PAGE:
The news is again full of stories about the Energy East pipeline, a proposed 4,600-kilometre pipeline designed to carry 1.1-million barrels of crude oil per day from Alberta and Saskatchewan to refineries in Eastern Canada.
It is unique among the eastward pipeline proposals in that its entire length remains within Canadian borders and is thus protected from U.S. political concerns. Backers of Energy East point out that Quebec and New Brunswick currently import more than 700,000 barrels of oil every day -- or 86 per cent of their refinery needs -- from countries such as Algeria, Iraq, Saudi Arabia and Nigeria.
While those imports are gradually swinging towards the U.S., that still represent imports and those U.S. imports travel almost exclusively by rail.
While the supporters of the pipeline are predicting demand of over 700,000 barrels/day (b/d), the Canadian Association of Petroleum Producers (CAPP) reports that refineries in Québec and Atlantic Canada currently represent a potential 640,000 b/d domestic market opportunity for Canadian suppliers.
This pipeline expansion is being aggressively targeted by activists, primarily based on concerns over climate change. For these people, pipelines aren't really an issue, per se, but rather represent the only opportunity they can see to fight the battle they actually want to fight: against climate change. It is in effect a proxy war.
The activists have been told that if they can block new pipelines they can choke off the development of oil sands by stranding this resource and in doing so can kill off the "tar sands." Ironically, they believe this because that is what the proponents of the pipelines told them when they initially pushed for the development of these pipelines.
The problem is that this was never the truth. As indicated in a Maclean's article by Dr. Andrew Leach of the University of Alberta, given the investment already in the ground, the best these protestors can do is to choke off some theoretical further growth of the oil sands. Even with $50/barrel oil and no pipelines existing, current oil sands facilities, and a number of nearly completed developments currently underway, won't go away anytime soon.
The question must be asked: what will it take to slow the growth of the oil sands? Well, too much money has been invested in existing or almost completed projects to simply abandon these facilities, and most will continue to generate healthy profits even in a lower price oil market. Thus the only way to limit future growth of the oil sands is on the demand side. This has to be done by putting a price on carbon and providing cheaper alternatives to fossil fuels.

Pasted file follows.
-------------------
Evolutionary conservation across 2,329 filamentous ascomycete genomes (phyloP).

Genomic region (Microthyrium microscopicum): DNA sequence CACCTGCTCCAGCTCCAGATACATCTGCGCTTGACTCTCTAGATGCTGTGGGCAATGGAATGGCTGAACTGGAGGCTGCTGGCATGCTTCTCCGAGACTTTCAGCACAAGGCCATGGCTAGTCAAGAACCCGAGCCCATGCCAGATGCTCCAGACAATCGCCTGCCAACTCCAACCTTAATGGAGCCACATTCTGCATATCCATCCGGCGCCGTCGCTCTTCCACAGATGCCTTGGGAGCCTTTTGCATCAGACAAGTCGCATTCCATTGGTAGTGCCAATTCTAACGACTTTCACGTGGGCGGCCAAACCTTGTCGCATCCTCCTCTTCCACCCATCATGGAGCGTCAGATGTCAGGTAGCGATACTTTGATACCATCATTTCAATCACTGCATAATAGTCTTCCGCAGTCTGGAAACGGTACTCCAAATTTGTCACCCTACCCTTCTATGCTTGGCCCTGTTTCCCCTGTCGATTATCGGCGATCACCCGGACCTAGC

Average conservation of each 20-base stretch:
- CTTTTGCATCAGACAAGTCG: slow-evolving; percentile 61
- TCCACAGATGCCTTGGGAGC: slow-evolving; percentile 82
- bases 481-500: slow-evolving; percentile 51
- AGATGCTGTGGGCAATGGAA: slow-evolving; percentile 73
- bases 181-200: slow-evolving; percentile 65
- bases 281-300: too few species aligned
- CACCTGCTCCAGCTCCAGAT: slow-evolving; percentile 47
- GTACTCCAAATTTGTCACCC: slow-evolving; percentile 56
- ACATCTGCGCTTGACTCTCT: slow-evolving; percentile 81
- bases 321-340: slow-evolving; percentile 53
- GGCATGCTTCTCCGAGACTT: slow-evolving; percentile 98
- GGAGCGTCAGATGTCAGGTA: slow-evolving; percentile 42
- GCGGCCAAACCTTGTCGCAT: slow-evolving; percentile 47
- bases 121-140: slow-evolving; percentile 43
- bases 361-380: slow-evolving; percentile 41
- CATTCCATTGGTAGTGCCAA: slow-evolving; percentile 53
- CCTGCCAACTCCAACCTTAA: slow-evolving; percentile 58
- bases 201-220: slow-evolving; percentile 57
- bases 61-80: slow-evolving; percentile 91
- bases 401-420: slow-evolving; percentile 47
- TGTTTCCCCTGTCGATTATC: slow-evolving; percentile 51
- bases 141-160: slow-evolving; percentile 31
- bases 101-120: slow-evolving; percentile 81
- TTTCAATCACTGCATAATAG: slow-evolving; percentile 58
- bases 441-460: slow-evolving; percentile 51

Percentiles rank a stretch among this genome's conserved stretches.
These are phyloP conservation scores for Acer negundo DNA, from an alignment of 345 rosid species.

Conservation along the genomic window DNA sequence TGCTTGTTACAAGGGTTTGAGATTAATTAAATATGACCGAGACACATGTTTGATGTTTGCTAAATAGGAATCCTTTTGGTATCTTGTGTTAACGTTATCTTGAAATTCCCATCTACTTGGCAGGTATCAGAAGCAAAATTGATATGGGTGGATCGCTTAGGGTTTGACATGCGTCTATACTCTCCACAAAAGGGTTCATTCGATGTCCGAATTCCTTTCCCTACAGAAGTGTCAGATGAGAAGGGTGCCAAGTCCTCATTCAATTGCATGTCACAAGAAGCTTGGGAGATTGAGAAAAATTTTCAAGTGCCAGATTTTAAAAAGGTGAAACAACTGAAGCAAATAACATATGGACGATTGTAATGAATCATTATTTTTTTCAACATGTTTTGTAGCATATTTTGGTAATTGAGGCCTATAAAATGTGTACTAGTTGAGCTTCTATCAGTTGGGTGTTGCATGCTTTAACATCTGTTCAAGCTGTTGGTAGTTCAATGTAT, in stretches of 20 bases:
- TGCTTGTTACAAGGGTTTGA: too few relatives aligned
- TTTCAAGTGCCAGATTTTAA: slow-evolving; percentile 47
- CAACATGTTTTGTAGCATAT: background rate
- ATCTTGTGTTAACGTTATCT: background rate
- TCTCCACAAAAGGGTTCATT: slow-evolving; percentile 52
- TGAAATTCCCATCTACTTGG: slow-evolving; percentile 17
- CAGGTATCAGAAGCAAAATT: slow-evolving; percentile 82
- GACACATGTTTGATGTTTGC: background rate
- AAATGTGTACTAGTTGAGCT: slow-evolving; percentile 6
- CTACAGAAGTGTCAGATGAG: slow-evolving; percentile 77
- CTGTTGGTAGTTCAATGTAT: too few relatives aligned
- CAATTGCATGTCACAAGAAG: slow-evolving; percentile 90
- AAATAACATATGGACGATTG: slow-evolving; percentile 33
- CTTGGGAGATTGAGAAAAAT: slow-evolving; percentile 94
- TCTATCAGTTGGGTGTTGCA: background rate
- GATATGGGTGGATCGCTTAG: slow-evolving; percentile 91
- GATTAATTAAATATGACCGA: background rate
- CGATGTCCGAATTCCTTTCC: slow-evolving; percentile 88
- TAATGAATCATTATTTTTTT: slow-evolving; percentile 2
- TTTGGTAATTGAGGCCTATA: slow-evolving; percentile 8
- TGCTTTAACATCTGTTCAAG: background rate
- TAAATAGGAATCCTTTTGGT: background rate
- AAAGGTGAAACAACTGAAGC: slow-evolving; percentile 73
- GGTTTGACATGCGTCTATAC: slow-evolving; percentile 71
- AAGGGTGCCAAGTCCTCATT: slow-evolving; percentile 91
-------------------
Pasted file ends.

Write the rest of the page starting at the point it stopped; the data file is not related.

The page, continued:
Realistically, the only thing that can stop to the development of the oil sands is the combined might of government regulation and the market.
The argument against Energy East that I find most confusing is that it runs the risk of increasing oil exports. I am not sure why this is a bad thing? From a nationalistic perspective, a stronger national economy can only be better for Canada.
In a world with plentiful oil supplies from numerous markets, fighting oil exports represents cutting off your nose to spite your face. The world represents one big market and unless you treat it as such, any work done in Canada can be just as easily undone in Nigeria, Kuwait or Algeria.
It is time the climate change activists stopped fighting these proxy wars and started fighting the actual war they want to fight. Don't fight against the safest, least environmentally risky form of transport for this necessary resource; fight to reduce the market for the resource.
If the demand exists, then supply will be found to meet that demand. Until a market-based mechanism is found, we can't realistically stop the oil sands, so the pragmatic approach would be to ensure that oil sands are developed responsibly.
Pragmatically, pipelines represent the safest, most environmentally responsible way to transport that oil over land. Even from a greenhouse gas perspective, pipelines use less energy to transport oil than by rail.
I know fighting Energy East makes for great soundbites and will no doubt bring in lots of donations to activist groups; but it will do nothing to slow the exploitation of the oil sands.
Moreover, if we force the future oil sands production out of pipelines and onto trains it will result in more spills, more polluted watersheds and most importantly more Gogamas, Galenas and Lac Megantics.
If the activists really cared about climate change, they would not be fighting pipelines. They would be fighting for market-based mechanisms like carbon pricing. History has shown the only way to reduce fossil fuel use (and resultant carbon emissions) is to address the demand side of the ledger.
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